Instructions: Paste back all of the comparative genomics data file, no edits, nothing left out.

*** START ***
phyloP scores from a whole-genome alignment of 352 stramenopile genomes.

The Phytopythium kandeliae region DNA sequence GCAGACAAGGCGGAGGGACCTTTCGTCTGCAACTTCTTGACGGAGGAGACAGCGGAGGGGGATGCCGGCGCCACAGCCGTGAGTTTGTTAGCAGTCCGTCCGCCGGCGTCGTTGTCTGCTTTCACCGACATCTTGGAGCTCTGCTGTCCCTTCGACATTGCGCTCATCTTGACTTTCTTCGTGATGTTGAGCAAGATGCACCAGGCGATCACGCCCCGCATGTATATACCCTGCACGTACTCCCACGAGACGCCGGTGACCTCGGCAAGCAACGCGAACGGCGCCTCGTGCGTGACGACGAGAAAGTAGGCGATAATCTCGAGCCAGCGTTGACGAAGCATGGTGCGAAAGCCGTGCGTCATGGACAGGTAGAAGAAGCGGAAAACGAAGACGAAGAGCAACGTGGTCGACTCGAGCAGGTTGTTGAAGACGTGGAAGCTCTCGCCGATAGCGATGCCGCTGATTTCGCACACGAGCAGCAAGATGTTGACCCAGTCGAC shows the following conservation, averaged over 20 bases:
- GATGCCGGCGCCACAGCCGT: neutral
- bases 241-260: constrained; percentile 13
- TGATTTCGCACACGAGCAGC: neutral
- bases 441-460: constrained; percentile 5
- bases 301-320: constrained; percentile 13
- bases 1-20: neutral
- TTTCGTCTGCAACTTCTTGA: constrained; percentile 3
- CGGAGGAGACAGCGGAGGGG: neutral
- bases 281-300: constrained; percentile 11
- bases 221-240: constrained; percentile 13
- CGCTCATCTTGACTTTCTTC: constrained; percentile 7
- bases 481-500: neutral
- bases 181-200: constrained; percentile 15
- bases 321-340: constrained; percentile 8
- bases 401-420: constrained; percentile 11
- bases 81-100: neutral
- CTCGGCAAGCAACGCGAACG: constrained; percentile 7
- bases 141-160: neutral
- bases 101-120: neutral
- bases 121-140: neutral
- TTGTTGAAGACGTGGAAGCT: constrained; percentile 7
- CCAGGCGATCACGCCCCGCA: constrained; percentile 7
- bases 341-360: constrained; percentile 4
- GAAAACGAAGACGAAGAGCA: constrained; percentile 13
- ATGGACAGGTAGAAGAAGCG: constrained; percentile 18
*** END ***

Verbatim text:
phyloP scores from a whole-genome alignment of 352 stramenopile genomes.

The Phytopythium kandeliae region DNA sequence GCAGACAAGGCGGAGGGACCTTTCGTCTGCAACTTCTTGACGGAGGAGACAGCGGAGGGGGATGCCGGCGCCACAGCCGTGAGTTTGTTAGCAGTCCGTCCGCCGGCGTCGTTGTCTGCTTTCACCGACATCTTGGAGCTCTGCTGTCCCTTCGACATTGCGCTCATCTTGACTTTCTTCGTGATGTTGAGCAAGATGCACCAGGCGATCACGCCCCGCATGTATATACCCTGCACGTACTCCCACGAGACGCCGGTGACCTCGGCAAGCAACGCGAACGGCGCCTCGTGCGTGACGACGAGAAAGTAGGCGATAATCTCGAGCCAGCGTTGACGAAGCATGGTGCGAAAGCCGTGCGTCATGGACAGGTAGAAGAAGCGGAAAACGAAGACGAAGAGCAACGTGGTCGACTCGAGCAGGTTGTTGAAGACGTGGAAGCTCTCGCCGATAGCGATGCCGCTGATTTCGCACACGAGCAGCAAGATGTTGACCCAGTCGAC shows the following conservation, averaged over 20 bases:
- GATGCCGGCGCCACAGCCGT: neutral
- bases 241-260: constrained; percentile 13
- TGATTTCGCACACGAGCAGC: neutral
- bases 441-460: constrained; percentile 5
- bases 301-320: constrained; percentile 13
- bases 1-20: neutral
- TTTCGTCTGCAACTTCTTGA: constrained; percentile 3
- CGGAGGAGACAGCGGAGGGG: neutral
- bases 281-300: constrained; percentile 11
- bases 221-240: constrained; percentile 13
- CGCTCATCTTGACTTTCTTC: constrained; percentile 7
- bases 481-500: neutral
- bases 181-200: constrained; percentile 15
- bases 321-340: constrained; percentile 8
- bases 401-420: constrained; percentile 11
- bases 81-100: neutral
- CTCGGCAAGCAACGCGAACG: constrained; percentile 7
- bases 141-160: neutral
- bases 101-120: neutral
- bases 121-140: neutral
- TTGTTGAAGACGTGGAAGCT: constrained; percentile 7
- CCAGGCGATCACGCCCCGCA: constrained; percentile 7
- bases 341-360: constrained; percentile 4
- GAAAACGAAGACGAAGAGCA: constrained; percentile 13
- ATGGACAGGTAGAAGAAGCG: constrained; percentile 18